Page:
The Catholic Church wants Cubans to reject same-sex marriage

The Catholic Church has encouraged Cubans to oppose a constitutional change to the definition of marriage that would allow of same-sex weddings to become legal on the island.

The change would make the constitutional definition of marriage gender-neutral, defining it as the “voluntary and consensual union between two people without distinction of sex.”

After being approved by the country’s legislative assembly in July as part of a broader constitutional reform, the text’s new version will have to be approved in a popular vote to become official.

Mariela Castro (C) participates in the gay pride parade during the celebration of the day against homophobia and transphobia in Havana, on May 12, 2018 (Yamil Lage/AFP/Getty)

The archbishop of Santiago de Cuba, Dionisio García Ibáñez, called on Cubans to defend the definition of marriage as the union between a man and a woman in a long letter published on Wednesday on the website of Cuba’s Catholic Church and quoted in Agence France Press (AFP).

As part of his arguments, Garcia called the acceptance of same-sex marriage as being foreign to Cuban values. He claimed it stemmed instead from the “cultural imperialism” of powerful countries who use globalisation “to create a uniform culture that accepts and adopts its criteria (while) disqualifying those of others,” a practice he compared to “ideological colonialism.”

A group of Evangelical churches in the country have used similar arguments as they campaigned against the changees with leaflets promoting marriage as the union of a man and a woman.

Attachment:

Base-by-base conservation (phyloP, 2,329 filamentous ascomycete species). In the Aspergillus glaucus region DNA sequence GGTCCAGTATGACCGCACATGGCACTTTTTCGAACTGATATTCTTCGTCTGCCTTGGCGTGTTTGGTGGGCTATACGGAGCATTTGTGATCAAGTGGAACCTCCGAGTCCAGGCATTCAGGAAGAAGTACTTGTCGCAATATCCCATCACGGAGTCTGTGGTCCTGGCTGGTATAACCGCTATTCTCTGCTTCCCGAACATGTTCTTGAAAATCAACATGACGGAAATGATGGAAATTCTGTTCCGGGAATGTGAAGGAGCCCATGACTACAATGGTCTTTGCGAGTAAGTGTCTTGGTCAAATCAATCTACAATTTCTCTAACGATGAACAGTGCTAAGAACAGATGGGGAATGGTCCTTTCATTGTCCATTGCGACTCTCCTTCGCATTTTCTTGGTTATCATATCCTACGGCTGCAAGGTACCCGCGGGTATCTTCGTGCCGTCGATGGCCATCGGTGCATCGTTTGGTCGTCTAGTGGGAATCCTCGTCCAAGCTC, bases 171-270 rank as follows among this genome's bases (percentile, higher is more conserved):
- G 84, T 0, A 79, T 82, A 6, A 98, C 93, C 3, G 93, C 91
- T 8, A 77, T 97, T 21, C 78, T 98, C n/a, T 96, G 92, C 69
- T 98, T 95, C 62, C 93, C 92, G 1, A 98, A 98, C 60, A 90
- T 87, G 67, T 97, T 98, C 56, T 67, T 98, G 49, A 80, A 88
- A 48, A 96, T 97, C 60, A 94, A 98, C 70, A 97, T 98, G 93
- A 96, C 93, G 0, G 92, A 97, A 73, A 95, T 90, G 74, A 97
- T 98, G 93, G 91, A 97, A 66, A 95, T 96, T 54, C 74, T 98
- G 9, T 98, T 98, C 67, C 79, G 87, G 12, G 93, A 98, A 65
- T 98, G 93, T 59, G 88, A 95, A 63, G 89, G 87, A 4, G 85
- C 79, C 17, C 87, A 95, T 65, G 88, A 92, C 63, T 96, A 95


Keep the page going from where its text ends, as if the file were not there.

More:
Local LGBT+ activists created their own posters in support of same-sex marriage, portraying different examples of family configurations and expressing support for the “Cuban design—a very original family,” as Reuters reported.

LGBT+ people in Cuba were once persecuted and sent to prison labor camps under the leadership of Fidel Castro, who led a coup against the US-backed regime of Fulgencio Batista in 1959. Homosexual acts were decriminalised in 1979 and in 2006 Castro admitted his responsibility in the “great injustice” against the LGBT+ community.

A Cuban waves the rainbow flag at the gay pride parade during the celebration of the day against homophobia and transphobia in Havana, on May 12, 2018 (Yamil Lage/AFP/Getty)

His niece Mariela Castro, daughter of Fidel’s brother and successor Raul Castro, has become a vocal supporter of LGBT+ rights in the country in her role as director of Cuba’s National Centre for Sex Education. She has championed initiatives such as making the state pay for gender affirmation surgeries and same-sex couples adoption.